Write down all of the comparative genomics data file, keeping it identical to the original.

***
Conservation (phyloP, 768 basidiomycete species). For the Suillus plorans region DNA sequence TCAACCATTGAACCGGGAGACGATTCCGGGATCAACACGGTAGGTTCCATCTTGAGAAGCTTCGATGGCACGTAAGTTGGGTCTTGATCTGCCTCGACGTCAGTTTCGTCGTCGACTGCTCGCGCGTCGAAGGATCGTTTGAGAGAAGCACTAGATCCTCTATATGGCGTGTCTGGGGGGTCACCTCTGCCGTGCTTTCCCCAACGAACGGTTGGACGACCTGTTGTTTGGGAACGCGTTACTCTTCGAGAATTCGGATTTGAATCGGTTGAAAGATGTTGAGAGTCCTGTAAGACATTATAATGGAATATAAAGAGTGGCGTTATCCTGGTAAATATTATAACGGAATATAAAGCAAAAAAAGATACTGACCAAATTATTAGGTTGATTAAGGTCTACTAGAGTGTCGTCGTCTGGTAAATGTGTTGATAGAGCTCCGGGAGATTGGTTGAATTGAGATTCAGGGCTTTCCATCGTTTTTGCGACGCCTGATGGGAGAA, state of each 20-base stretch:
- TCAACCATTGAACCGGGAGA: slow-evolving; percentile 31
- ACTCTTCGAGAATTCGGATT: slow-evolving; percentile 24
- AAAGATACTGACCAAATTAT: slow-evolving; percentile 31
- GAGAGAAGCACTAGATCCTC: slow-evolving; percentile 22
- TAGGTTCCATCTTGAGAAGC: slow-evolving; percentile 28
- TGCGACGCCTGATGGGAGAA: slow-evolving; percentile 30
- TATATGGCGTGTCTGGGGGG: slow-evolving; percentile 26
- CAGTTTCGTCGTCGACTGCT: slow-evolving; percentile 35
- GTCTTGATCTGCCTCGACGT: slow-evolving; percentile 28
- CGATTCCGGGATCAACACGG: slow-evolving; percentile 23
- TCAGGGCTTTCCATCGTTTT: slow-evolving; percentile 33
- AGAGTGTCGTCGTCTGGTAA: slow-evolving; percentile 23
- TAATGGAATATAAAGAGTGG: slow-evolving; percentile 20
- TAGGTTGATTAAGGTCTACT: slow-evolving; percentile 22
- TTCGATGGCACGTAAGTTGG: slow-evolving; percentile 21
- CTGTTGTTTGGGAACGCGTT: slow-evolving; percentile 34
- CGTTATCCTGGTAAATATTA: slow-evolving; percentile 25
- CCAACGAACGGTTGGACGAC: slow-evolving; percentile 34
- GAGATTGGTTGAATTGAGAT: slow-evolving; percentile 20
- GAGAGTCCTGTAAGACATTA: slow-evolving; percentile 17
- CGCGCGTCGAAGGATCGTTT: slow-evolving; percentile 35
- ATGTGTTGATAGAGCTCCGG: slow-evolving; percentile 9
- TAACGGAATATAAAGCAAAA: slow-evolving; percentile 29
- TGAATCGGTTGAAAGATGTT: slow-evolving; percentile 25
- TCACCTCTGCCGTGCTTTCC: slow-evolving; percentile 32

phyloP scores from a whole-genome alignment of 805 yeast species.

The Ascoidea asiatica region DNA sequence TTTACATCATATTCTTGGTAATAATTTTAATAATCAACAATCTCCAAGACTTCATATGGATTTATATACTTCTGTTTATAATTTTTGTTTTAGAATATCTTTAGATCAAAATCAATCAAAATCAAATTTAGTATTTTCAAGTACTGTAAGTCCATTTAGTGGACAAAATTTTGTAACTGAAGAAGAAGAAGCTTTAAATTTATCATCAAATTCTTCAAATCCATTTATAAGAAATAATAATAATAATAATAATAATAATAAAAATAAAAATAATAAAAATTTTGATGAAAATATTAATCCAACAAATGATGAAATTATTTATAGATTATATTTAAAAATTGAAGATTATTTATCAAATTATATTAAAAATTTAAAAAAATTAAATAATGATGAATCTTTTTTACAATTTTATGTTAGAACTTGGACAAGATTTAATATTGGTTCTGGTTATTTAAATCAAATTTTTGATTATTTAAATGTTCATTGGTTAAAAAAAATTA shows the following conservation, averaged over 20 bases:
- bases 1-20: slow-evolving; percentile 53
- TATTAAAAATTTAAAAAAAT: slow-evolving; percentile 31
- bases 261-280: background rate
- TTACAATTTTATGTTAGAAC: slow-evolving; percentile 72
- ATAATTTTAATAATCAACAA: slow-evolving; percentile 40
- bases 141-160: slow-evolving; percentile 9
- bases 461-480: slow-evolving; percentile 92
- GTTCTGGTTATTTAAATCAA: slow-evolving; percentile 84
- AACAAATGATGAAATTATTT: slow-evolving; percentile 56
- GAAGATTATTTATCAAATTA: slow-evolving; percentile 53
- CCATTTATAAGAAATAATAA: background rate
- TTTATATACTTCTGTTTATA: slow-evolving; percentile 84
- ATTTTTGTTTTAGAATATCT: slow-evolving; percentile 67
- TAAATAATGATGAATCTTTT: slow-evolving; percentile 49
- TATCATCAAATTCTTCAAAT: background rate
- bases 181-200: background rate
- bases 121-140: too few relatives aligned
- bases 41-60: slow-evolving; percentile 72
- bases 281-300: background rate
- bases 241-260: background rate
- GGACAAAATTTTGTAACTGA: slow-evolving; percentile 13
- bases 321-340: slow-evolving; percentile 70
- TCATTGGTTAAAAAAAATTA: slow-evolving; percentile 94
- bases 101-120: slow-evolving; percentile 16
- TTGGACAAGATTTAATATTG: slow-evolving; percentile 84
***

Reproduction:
Conservation (phyloP, 768 basidiomycete species). For the Suillus plorans region DNA sequence TCAACCATTGAACCGGGAGACGATTCCGGGATCAACACGGTAGGTTCCATCTTGAGAAGCTTCGATGGCACGTAAGTTGGGTCTTGATCTGCCTCGACGTCAGTTTCGTCGTCGACTGCTCGCGCGTCGAAGGATCGTTTGAGAGAAGCACTAGATCCTCTATATGGCGTGTCTGGGGGGTCACCTCTGCCGTGCTTTCCCCAACGAACGGTTGGACGACCTGTTGTTTGGGAACGCGTTACTCTTCGAGAATTCGGATTTGAATCGGTTGAAAGATGTTGAGAGTCCTGTAAGACATTATAATGGAATATAAAGAGTGGCGTTATCCTGGTAAATATTATAACGGAATATAAAGCAAAAAAAGATACTGACCAAATTATTAGGTTGATTAAGGTCTACTAGAGTGTCGTCGTCTGGTAAATGTGTTGATAGAGCTCCGGGAGATTGGTTGAATTGAGATTCAGGGCTTTCCATCGTTTTTGCGACGCCTGATGGGAGAA, state of each 20-base stretch:
- TCAACCATTGAACCGGGAGA: slow-evolving; percentile 31
- ACTCTTCGAGAATTCGGATT: slow-evolving; percentile 24
- AAAGATACTGACCAAATTAT: slow-evolving; percentile 31
- GAGAGAAGCACTAGATCCTC: slow-evolving; percentile 22
- TAGGTTCCATCTTGAGAAGC: slow-evolving; percentile 28
- TGCGACGCCTGATGGGAGAA: slow-evolving; percentile 30
- TATATGGCGTGTCTGGGGGG: slow-evolving; percentile 26
- CAGTTTCGTCGTCGACTGCT: slow-evolving; percentile 35
- GTCTTGATCTGCCTCGACGT: slow-evolving; percentile 28
- CGATTCCGGGATCAACACGG: slow-evolving; percentile 23
- TCAGGGCTTTCCATCGTTTT: slow-evolving; percentile 33
- AGAGTGTCGTCGTCTGGTAA: slow-evolving; percentile 23
- TAATGGAATATAAAGAGTGG: slow-evolving; percentile 20
- TAGGTTGATTAAGGTCTACT: slow-evolving; percentile 22
- TTCGATGGCACGTAAGTTGG: slow-evolving; percentile 21
- CTGTTGTTTGGGAACGCGTT: slow-evolving; percentile 34
- CGTTATCCTGGTAAATATTA: slow-evolving; percentile 25
- CCAACGAACGGTTGGACGAC: slow-evolving; percentile 34
- GAGATTGGTTGAATTGAGAT: slow-evolving; percentile 20
- GAGAGTCCTGTAAGACATTA: slow-evolving; percentile 17
- CGCGCGTCGAAGGATCGTTT: slow-evolving; percentile 35
- ATGTGTTGATAGAGCTCCGG: slow-evolving; percentile 9
- TAACGGAATATAAAGCAAAA: slow-evolving; percentile 29
- TGAATCGGTTGAAAGATGTT: slow-evolving; percentile 25
- TCACCTCTGCCGTGCTTTCC: slow-evolving; percentile 32

phyloP scores from a whole-genome alignment of 805 yeast species.

The Ascoidea asiatica region DNA sequence TTTACATCATATTCTTGGTAATAATTTTAATAATCAACAATCTCCAAGACTTCATATGGATTTATATACTTCTGTTTATAATTTTTGTTTTAGAATATCTTTAGATCAAAATCAATCAAAATCAAATTTAGTATTTTCAAGTACTGTAAGTCCATTTAGTGGACAAAATTTTGTAACTGAAGAAGAAGAAGCTTTAAATTTATCATCAAATTCTTCAAATCCATTTATAAGAAATAATAATAATAATAATAATAATAATAAAAATAAAAATAATAAAAATTTTGATGAAAATATTAATCCAACAAATGATGAAATTATTTATAGATTATATTTAAAAATTGAAGATTATTTATCAAATTATATTAAAAATTTAAAAAAATTAAATAATGATGAATCTTTTTTACAATTTTATGTTAGAACTTGGACAAGATTTAATATTGGTTCTGGTTATTTAAATCAAATTTTTGATTATTTAAATGTTCATTGGTTAAAAAAAATTA shows the following conservation, averaged over 20 bases:
- bases 1-20: slow-evolving; percentile 53
- TATTAAAAATTTAAAAAAAT: slow-evolving; percentile 31
- bases 261-280: background rate
- TTACAATTTTATGTTAGAAC: slow-evolving; percentile 72
- ATAATTTTAATAATCAACAA: slow-evolving; percentile 40
- bases 141-160: slow-evolving; percentile 9
- bases 461-480: slow-evolving; percentile 92
- GTTCTGGTTATTTAAATCAA: slow-evolving; percentile 84
- AACAAATGATGAAATTATTT: slow-evolving; percentile 56
- GAAGATTATTTATCAAATTA: slow-evolving; percentile 53
- CCATTTATAAGAAATAATAA: background rate
- TTTATATACTTCTGTTTATA: slow-evolving; percentile 84
- ATTTTTGTTTTAGAATATCT: slow-evolving; percentile 67
- TAAATAATGATGAATCTTTT: slow-evolving; percentile 49
- TATCATCAAATTCTTCAAAT: background rate
- bases 181-200: background rate
- bases 121-140: too few relatives aligned
- bases 41-60: slow-evolving; percentile 72
- bases 281-300: background rate
- bases 241-260: background rate
- GGACAAAATTTTGTAACTGA: slow-evolving; percentile 13
- bases 321-340: slow-evolving; percentile 70
- TCATTGGTTAAAAAAAATTA: slow-evolving; percentile 94
- bases 101-120: slow-evolving; percentile 16
- TTGGACAAGATTTAATATTG: slow-evolving; percentile 84